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New Mexico officials to review recommendations on possible changes to medical marijuana rules

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SANTA FE, New Mexico — State officials have received and plan to review a hearing officer's recommendations on possible changes in rules for New Mexico's medical marijuana program.

The hearing officer's recommendations submitted Thursday include dropping a proposed a requirement that patients submit fingerprints or other biometric information, the Santa Fe New Mexican reports (http://goo.gl/MiAzQe).

Another recommendation would increase the allowable concentration of the active ingredient in marijuana produced for patients.

Attorney Susan Hapka wrote those recommendations and others after reviewing numerous written comments and holding two hearings on possible changes to the Health Department's proposed rules.

Hapka asked the Department of Health to clarify its intent in imposing several rules that had been opposed by people who spoke at the December hearing, according to documents submitted as part of her report.

She wants officials to examine a rule limiting the supply of marijuana a patient can have, a rule prohibiting more than two patients with personal production licenses from living in the same location and a rule requiring patients to renew their cards annually.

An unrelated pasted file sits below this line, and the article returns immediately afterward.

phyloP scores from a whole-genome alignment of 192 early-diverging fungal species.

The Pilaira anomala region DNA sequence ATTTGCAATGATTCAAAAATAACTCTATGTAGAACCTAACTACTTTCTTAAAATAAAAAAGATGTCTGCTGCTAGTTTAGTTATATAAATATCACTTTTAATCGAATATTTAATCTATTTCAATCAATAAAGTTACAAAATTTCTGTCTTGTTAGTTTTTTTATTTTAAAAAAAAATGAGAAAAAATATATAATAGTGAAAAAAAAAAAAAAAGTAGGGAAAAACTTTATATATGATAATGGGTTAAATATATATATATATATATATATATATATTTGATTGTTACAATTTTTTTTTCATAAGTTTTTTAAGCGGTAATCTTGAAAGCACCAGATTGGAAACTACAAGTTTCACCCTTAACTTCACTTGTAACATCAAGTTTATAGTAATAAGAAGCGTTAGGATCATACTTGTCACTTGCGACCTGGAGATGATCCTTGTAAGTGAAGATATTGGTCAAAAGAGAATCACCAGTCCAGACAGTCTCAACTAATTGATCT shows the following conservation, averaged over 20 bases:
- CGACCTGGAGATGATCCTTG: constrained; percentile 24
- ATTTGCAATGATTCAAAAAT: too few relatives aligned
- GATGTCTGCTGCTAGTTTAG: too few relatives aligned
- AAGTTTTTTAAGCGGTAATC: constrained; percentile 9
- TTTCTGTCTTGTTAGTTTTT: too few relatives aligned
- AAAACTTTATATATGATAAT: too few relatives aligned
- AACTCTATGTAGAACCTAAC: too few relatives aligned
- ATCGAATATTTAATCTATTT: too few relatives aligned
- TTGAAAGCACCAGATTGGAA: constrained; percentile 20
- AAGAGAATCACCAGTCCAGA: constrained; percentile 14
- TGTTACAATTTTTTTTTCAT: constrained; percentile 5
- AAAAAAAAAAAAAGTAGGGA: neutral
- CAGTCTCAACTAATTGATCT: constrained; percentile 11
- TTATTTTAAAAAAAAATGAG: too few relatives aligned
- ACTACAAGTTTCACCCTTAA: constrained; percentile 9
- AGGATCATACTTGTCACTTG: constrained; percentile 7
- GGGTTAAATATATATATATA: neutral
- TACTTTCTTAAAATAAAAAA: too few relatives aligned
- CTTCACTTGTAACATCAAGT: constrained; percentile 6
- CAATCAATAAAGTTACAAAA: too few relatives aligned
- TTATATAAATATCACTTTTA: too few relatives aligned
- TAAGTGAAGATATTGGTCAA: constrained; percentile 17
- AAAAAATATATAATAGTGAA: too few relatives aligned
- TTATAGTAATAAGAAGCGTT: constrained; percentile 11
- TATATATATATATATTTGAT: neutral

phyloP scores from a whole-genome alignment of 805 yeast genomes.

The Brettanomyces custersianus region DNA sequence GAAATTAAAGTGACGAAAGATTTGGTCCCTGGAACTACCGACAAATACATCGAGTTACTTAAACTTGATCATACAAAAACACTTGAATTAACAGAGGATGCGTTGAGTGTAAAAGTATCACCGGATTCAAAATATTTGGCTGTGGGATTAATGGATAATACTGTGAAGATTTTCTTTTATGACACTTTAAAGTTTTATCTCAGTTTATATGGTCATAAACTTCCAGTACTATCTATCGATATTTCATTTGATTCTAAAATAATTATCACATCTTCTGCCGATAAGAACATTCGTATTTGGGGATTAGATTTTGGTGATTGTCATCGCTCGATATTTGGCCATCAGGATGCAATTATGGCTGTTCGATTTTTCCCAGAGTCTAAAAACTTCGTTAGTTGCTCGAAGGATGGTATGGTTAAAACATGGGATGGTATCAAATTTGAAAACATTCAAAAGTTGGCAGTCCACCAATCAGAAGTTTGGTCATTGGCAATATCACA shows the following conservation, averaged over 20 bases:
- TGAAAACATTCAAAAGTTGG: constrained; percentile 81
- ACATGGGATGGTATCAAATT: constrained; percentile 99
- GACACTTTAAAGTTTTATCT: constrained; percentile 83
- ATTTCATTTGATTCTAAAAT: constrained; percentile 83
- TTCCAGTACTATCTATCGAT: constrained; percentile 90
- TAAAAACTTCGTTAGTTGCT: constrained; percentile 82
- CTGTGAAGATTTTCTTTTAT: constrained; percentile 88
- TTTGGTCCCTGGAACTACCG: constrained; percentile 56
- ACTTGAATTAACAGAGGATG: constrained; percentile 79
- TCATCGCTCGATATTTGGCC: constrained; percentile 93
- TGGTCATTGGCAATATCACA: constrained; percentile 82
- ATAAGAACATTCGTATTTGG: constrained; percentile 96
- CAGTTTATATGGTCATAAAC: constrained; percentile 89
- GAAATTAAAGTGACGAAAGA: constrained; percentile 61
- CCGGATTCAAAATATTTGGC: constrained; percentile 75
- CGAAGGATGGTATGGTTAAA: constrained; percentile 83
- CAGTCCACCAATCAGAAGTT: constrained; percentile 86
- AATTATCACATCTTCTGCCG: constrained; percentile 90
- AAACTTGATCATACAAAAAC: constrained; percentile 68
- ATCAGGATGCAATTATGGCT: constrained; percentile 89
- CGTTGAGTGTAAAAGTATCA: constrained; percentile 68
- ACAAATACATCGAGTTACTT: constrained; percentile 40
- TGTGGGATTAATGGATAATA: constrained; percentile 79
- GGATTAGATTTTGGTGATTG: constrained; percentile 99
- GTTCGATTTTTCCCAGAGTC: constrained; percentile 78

However, Hapka did not recommend changes to those rules.

Department spokesman Kenny Vigil said the department received Hapka's report and will review it before making any final decisions.

"There is no set time frame for finalizing the rules," Vigil said in an email.

Patients, producers and would-be producers for the program have been closely following the rule-change process, in part because the Health Department has said it would not begin issuing licenses to new producers until after the new rules are in place.

No new producers have been licensed since 2010, and the department's own study has shown that the 23 producers who are currently licensed are only able to meet about 20 percent of patient demand for legally grown marijuana.

About 11,200 patients — each with one or more of 16 qualifying conditions — are enrolled in the Medical Cannabis Program.

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